Regulation on carbon pricing still lacks clarity

by: Dani Kosasih

In 2021, the Indonesian government regulates carbon pricing in their effort to achieve their ambitious target in reducing greenhouse gas emissions by 29% independently and up to 41% with international support by 2030.

In an official statement at the end of 2021, the Ministry of Finance explained that the regulation
which took effect October 29, 2021, was issued to regulate several economic instruments such as: implementation of carbon trading, levies on carbon emissions, and performance-based payments for reducing carbon emissions.

Priority sectors are forestry sector, energy and transportation sectors which covered 97% of the total emission reduction targets for Indonesia’s Nationally Determined Contribution (NDC) commitments. The issuance of this regulation followed a number of fiscal policies that were issued to support the achievement of Indonesia’s NDC target. These regulations include: tax incentives, allocation of climate change funding at the ministry/institution level, Transfer to Regions and Village Funds (TKDD), funds from the state budget transferred directly to regional governments to fund specific programs as part of fiscal decentralisation.

Febrio N. Kacaribu, Head of the Ministry of Finance Fiscal Policy Agency (BKF), in a press release, said that various policy instruments are needed to achieve the NDC target. He said, the establishment of the carbon pricing regulation should be a milestone in setting Indonesia’s policy direction towards the NDC 2030 target. Furthermore, in the latest NDC 2021 document, through the long term strategy – low carbon and climate resilience (LTS – LTCCR), Indonesia also aims to achieve Net Zero Emissions (NZE) by 2060.

Other financing policy innovations include the establishment of an Environmental Fund Management Agency (BPLH); Sustainable Development Goals (SDG) Indonesia One, an integrated funding platform aimed to fund infrastructures oriented to achieve SDGs. The latest policy innovation adopted is the implementation of a carbon tax through the enactment of the Law on the Harmonisation of Tax Regulations (Tax Harmonisation Law).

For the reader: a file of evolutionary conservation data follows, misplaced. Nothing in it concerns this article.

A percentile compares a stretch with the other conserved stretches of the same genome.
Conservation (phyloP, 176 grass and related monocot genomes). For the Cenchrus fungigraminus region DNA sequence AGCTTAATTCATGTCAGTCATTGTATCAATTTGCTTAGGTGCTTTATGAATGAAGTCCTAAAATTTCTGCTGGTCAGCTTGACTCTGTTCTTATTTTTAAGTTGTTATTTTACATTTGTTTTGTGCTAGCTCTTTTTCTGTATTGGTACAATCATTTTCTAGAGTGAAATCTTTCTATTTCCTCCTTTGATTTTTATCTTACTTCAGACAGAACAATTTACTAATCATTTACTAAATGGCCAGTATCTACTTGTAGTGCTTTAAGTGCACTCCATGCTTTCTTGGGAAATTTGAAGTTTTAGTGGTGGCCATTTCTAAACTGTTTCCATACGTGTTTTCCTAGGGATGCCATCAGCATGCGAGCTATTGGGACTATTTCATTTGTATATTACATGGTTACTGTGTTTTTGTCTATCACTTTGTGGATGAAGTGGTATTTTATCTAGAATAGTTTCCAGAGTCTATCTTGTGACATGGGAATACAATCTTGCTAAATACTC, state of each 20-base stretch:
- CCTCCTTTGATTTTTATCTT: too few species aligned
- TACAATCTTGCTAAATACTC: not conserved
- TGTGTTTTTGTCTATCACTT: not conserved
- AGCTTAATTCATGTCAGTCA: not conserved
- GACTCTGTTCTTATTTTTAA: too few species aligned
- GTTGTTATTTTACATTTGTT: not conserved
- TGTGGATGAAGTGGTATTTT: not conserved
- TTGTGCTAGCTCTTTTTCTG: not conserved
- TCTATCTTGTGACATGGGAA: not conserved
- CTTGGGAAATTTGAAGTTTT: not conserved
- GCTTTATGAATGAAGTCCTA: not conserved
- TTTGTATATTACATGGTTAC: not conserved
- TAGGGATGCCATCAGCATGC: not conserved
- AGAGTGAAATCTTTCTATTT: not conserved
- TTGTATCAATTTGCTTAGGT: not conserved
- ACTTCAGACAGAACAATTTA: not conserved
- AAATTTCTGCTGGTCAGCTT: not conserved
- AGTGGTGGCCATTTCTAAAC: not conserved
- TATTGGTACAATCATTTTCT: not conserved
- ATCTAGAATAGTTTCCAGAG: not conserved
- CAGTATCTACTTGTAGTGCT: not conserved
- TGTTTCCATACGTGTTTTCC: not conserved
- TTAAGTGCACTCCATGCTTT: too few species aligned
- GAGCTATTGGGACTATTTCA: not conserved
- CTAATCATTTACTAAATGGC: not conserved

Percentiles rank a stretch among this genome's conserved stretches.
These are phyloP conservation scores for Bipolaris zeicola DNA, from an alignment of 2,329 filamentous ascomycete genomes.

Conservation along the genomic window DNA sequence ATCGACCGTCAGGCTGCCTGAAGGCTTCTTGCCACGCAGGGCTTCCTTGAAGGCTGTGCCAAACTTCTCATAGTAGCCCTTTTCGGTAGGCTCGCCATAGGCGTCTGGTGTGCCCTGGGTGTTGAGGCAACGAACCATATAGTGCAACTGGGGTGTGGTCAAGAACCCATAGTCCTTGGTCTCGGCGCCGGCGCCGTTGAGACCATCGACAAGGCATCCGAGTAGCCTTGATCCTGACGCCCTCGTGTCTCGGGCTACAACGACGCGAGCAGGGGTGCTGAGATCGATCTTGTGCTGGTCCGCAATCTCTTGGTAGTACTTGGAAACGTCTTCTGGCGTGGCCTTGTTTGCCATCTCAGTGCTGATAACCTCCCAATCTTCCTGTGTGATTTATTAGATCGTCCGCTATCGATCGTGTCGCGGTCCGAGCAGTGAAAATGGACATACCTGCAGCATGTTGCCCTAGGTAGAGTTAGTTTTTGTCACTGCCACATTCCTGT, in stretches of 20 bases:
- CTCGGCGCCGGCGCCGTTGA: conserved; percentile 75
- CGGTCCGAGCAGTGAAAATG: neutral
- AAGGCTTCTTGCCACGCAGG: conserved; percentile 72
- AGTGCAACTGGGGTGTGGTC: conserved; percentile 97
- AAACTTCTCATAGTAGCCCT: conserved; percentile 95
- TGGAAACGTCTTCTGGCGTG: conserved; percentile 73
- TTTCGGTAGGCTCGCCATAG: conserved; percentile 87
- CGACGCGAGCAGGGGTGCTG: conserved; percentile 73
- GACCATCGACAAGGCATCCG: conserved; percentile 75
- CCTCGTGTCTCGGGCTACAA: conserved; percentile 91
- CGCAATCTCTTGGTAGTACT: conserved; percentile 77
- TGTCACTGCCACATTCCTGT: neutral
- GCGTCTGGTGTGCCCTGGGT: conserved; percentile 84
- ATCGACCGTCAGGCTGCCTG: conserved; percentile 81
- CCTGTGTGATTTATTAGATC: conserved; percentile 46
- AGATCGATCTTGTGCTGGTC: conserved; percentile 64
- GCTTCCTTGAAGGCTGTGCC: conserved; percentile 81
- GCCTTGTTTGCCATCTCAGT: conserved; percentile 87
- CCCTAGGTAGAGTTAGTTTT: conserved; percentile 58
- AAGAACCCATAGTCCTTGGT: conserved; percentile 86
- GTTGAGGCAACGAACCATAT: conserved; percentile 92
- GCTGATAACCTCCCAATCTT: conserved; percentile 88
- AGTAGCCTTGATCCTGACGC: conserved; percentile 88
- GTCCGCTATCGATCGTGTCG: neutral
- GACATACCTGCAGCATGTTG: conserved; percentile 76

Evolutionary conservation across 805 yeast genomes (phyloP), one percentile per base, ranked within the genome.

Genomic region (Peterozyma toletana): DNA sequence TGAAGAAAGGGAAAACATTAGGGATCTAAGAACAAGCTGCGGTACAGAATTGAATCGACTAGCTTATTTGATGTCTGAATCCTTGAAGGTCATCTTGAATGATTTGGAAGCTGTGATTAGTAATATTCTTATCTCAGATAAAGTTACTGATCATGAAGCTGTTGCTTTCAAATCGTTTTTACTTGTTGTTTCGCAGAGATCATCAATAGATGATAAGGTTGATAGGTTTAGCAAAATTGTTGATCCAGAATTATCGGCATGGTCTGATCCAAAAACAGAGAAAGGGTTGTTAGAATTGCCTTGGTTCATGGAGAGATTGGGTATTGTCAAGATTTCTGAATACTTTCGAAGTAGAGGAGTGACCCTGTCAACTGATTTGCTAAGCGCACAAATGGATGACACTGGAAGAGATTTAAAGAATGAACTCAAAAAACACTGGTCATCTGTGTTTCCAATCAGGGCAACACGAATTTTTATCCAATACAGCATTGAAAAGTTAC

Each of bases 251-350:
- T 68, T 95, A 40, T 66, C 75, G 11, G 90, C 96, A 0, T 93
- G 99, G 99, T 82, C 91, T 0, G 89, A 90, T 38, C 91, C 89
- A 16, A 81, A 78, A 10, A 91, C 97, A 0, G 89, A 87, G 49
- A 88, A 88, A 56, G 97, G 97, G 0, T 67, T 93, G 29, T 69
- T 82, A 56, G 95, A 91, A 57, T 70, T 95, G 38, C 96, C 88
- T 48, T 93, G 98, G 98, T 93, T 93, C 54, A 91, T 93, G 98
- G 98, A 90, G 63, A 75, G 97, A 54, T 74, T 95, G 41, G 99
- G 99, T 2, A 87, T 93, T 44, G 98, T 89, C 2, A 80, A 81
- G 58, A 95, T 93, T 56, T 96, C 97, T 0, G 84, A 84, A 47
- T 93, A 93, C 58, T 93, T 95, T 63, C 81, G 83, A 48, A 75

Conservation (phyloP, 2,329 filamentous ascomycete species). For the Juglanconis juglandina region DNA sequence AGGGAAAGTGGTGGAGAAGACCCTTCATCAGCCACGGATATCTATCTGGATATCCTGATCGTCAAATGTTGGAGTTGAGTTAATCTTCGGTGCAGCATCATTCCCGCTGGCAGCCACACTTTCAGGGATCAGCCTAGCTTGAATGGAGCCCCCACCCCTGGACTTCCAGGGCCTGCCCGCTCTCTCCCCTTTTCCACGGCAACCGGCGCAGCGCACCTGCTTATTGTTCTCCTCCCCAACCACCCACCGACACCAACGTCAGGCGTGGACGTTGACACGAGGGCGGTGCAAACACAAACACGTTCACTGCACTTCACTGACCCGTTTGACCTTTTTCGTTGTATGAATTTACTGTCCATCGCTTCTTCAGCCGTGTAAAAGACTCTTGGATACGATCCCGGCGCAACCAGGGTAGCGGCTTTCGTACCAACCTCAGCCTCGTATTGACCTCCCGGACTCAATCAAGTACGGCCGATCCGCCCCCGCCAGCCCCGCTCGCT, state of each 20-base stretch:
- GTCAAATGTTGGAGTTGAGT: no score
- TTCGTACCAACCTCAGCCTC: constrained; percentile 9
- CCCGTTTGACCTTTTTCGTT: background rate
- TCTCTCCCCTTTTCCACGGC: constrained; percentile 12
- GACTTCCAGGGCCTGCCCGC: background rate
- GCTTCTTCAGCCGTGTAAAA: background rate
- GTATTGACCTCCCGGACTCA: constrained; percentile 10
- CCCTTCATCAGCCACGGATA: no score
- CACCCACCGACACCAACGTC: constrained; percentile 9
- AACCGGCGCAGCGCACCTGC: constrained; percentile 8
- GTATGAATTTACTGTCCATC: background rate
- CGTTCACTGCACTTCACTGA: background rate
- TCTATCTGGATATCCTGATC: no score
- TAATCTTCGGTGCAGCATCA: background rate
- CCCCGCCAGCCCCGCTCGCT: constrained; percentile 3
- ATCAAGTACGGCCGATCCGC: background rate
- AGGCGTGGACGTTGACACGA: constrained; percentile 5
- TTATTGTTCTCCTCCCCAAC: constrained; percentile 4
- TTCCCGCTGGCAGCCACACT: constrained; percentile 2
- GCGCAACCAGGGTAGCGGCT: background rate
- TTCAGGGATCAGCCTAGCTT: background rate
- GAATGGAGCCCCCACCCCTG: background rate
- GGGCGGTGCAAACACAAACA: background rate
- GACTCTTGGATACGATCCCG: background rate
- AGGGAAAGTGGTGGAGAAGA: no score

The carbon pricing regulation was issued when it was urgently needed as a legal umbrella for the implementation of the domestic carbon market complementing Law no. 16/2016 concerning the Ratification of the Paris Agreement which does not regulate carbon pricing. Furthermore, the regulation will also be part of the government’s efforts to involve the business sector in emission reduction programs.

A study in the 2021 Indonesian State Budget and Finance Journal entitled “The Challenges of the Administration of the Imposition of Carbon Taxes in Indonesia,” also explained that a market-based approach scheme such as the Carbon Pricing regulation is a good step as one of the solutions that can be applied to reduce greenhouse gases (GHG) emissions. Carbon Market Watch through its Policy Briefing in September 2017 also emphasised that setting a price on carbon based on the “polluters pay” principle is a very strategic policy.

Build clear communication

The Executive Director of the Institute for Essential Services Reform (IESR), Fabby Tumiwa, appreciated the issuance of the carbon pricing decree. He agreed with the use of both cap-and-trade and carbon tax mechanisms. According to Tumiwa, the combination of the two mechanisms is an ideal way for Indonesia to accelerate the implementation of the carbon economy. However, this regulation should not confuse the business sector.